It’s odd that we would think in terms of differences when it comes to Kung Fu and Karate, for there are more similarities than one would suspect. They are both combative arts, after all, and karate is actually descended from kung fu. To really understand the differences one needs to consider the arts as a whole, and how they evolve.
In the beginning, those beautiful, refined kung fu forms were most likely developed by peasant conscripts who were given spears and told to fight or die. Training methods were evolved, and eventually workable routines were established. Is it too much to swallow that certain of the warriors, weary and tired of war, would find their way to the Shaolin temple, where the art blossomed?
From the Shaolin Temple the arts flowered, spreading across China, and manifesting concepts and taking on different shapes. This was the genesis of such arts as wing chun (vin tsung) kung fu, Long Fist (Choy Lee Fut, Hung Gar, and so on), and the various animal styles (mantis, monkey, dog fist, five animal, and so on). And, of course, Shaolin styles most likely provided the genesis for such soft style arts as Pa Kua Chang and Tai Chi Chuan.
Basic history aside, we can see a certain tendency in this evolution of art. Hard, workable techniques tend to become softer, more flowing, and people discover that the art can be learned without over reliance on kung fu of the muscular variety. Thus, the arts evolve from hard fist techniques to slipping and sliding, turning and flowing, whole body techniques.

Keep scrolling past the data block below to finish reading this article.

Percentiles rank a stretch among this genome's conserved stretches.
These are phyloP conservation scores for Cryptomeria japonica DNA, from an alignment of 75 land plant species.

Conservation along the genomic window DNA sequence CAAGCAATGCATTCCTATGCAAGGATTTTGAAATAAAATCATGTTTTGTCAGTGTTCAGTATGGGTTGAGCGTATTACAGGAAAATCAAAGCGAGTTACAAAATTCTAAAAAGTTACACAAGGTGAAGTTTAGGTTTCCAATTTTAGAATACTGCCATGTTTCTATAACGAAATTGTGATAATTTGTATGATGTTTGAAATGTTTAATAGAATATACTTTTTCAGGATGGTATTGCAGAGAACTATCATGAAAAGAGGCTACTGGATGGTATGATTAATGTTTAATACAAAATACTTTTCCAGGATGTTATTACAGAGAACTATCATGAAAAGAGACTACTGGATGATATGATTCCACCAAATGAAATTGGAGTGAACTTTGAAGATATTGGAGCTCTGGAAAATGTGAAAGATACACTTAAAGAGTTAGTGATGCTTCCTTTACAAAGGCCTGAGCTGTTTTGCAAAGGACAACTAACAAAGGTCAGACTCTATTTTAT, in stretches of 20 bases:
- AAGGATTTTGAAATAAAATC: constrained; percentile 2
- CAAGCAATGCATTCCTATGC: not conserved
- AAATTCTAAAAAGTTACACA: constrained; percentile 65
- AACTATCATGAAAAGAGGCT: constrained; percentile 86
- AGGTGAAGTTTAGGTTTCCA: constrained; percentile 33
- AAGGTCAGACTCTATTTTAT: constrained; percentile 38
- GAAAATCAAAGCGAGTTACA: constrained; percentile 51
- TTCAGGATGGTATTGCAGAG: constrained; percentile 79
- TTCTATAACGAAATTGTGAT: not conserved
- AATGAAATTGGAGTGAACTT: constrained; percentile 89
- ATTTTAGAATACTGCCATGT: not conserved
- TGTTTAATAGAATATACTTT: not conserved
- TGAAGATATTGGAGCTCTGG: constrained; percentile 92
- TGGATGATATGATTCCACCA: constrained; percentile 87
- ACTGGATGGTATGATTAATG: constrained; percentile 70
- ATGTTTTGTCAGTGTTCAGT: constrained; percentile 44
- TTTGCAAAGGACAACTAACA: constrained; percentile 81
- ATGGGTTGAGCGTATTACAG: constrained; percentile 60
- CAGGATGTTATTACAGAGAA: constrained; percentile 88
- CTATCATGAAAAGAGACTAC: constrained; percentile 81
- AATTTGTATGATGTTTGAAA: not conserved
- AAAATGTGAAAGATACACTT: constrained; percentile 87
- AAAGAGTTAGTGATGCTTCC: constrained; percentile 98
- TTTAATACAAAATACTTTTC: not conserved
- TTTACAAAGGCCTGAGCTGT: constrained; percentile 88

Oh, sure, every once in a while you will see a resurgence of old, hard style kung fu. You will have Chinese boxers, full of vim and vigor, wanting to return to the good, old punch in the face philosophy. For the most part, however, the people who espouse such a return are young and don’t know better, are half trained and overwhelmed by data from other systems, or otherwise guilty of youthful exuberance.
For the most part, however, you will see techniques become more polished and, eventually, making a transition to a softer, easier to work technique. Thus, hard style karate, even such as shotokan or kyokushinkai, will become more liquid, require less effort and require more intelligence. It is an interesting concept, that the hard core karate of today will transmogrify into the flowing style of shaolin kung fu tomorrow.
Or, and here’s a kicker, that the extreme combat karate style of today will become combat wudan style of tomorrow. Could that bassai dai and bassai sho form of today eventually translate into the bassai tai chi of tomorrow? Could those young men doing their makiwara training eventually become like the old men of Chen village tai chi chuan, doing their shuto uke and mae geri as if they are being filmed in slow motion?
This writer believes it is so, and it is inevitable. The effects of age slow men down, and the effects of wisdom make men look, and it is this combination of factors that will translate the hard into the soft, the karate into the kung fu, and the overzealous into the temperate. Now, if you’ll pardon me, I have to go practice my sochin kata slow style.
A dozen courses, complete arts, all the forms and all the techniques, for as little as ten bucks a disc. Pick up a free book while you’re at Monster Martial Arts.